Sri Lanka’s banking sector is urged to make a paradigm shift in export financing by moving away from the outdated practices in lending and risk management to support the country’s exporters to break into new export markets while venturing into new product lines, in order to stimulate the economy.
“We have to succeed in making the transition from low value-added, low-cost labour-dependent products to move into kind of products that integrate Sri Lanka with markets of Asia and connecting to global value chains. Therefore, we need to radically rethink export refinancing.
The problem of lack of innovation, lack of forward thinking and lack of progress is not only a problem of the business sector in Sri Lanka but it is also connected to financing and banking.
The banking sector is also needed to move away from traditional banking instruments, traditional forms of collateral, traditional forms of lending and traditional forms of risk management,” Verité Research Executive Director Dr. Nishan De Mel pointed out.
He shared these remarks at the 31st Anniversary Convention of the Association of Professional Bankers of Sri Lanka, held in Colombo, last week.
In a highly competitive global market, Dr. De Mel noted that Sri Lankan exporters require a new range of financial instruments, new forms of risk assessment and insurance in export financing to sustain in the global market place, as seen in countries such as Vietnam.
“It’s not just looking at capital but working capital, which is not back against assets but against invoices. The banks shouldn’t merely asses the credit risk of borrower alone but need to assess the credit risk of his/her partners in both local value chain as well as international value chain,” he added.
However, he pointed out that unfortunately in Sri Lanka, the banking sector hasn’t evolved into these segments.
“How sophisticated are we compared to 20 years ago in identifying risk and managing risk? In Sri Lanka, when you take a lease on your vehicle or house, you have to prepay almost the deposit because banks are simply covering risk that they lend to you by borrowing from somewhere else at a low margin.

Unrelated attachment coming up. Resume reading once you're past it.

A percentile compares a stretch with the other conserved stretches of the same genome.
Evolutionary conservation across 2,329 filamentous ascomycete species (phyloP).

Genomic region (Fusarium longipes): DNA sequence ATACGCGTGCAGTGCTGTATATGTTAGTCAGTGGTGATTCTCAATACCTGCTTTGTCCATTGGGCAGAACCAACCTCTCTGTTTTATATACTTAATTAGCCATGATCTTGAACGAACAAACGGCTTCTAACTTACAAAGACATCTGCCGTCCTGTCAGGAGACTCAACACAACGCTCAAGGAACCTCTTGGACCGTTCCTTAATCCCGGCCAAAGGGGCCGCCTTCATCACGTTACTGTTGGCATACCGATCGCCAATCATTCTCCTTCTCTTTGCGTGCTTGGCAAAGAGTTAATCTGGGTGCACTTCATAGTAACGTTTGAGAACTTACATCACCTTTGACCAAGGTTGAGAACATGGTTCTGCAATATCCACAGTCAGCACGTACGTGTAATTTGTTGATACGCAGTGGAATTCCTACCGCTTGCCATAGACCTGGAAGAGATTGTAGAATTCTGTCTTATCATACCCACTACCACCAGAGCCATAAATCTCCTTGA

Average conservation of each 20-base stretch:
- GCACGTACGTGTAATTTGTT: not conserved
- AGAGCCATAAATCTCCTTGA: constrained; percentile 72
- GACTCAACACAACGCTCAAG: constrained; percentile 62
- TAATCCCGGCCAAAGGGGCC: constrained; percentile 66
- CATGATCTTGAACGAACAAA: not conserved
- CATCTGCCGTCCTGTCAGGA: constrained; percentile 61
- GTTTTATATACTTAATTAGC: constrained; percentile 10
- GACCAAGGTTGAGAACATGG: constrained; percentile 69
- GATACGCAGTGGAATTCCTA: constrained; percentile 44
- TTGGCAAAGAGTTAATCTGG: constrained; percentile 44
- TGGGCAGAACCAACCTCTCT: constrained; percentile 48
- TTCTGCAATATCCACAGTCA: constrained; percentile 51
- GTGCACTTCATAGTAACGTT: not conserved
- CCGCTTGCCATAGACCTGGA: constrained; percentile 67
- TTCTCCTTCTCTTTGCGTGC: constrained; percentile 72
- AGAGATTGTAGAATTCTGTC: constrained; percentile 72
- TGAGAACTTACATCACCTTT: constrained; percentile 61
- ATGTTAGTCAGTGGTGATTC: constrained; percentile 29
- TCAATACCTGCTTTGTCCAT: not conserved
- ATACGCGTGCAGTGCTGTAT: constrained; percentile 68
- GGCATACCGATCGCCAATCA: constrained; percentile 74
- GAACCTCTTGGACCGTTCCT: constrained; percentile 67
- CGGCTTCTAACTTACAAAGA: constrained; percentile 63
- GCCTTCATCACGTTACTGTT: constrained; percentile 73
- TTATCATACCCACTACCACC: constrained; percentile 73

Therefore, banks have become traders in Sri Lanka, buying at one price and selling at a different price with no risk of selling. That level of risk averseness doesn’t help the economy to function,” he illustrated.
As globally such practices and systems have already evolved, Dr. De Mel recommended Sri Lanka’s banking sector to adopt and deploy such systems in the country.
“There is no innovation required locally because these products have already been developed and deployed all over the world. It’s just a matter of Sri Lanka’s banking sector learning to adopt and deploying them in Sri Lanka,” he noted.
In particular, he drew attention to the fact that the SME exporters are struggling to survive in the competitive global market place due to the barriers to export finance.
“When his/her goods are shipped, small exporters are stuck as the person has to wait two to three months for payments. While he/she is waiting for payments he/she doesn’t have any working capital to process the other orders. In a highly competitive global market, you only succeed by getting new business through credit lines,” he said.
When Sri Lanka moved to apparel exports in late 1980s, the apparel accounted for 6 percent of global trade. However, at present, it has declined to 3 percent of the global trade with new export segments such as electronics based on global value chains gaining traction.
“Other countries have succeeded in moving to new markets by innovating and moving into new products. Sri Lanka’s inability to move into new markets is significantly connected to its inability to move into new products,” Dr. De Mel said.
He warned that if Sri Lanka’s banking sector fails to adopt global trends, there will be a knock-on effect in the overall economy.
“Stop worrying about concerns you have as a banking sector and start worrying about the concerns of the rest of the industries. If the banks are not looking at ways that the country could succeed and grow, the problem will be back to banks,” he said.
Hence, he advised the banking sector to identify opportunities in the local market as well as international markets and then to take proactive measures to lend.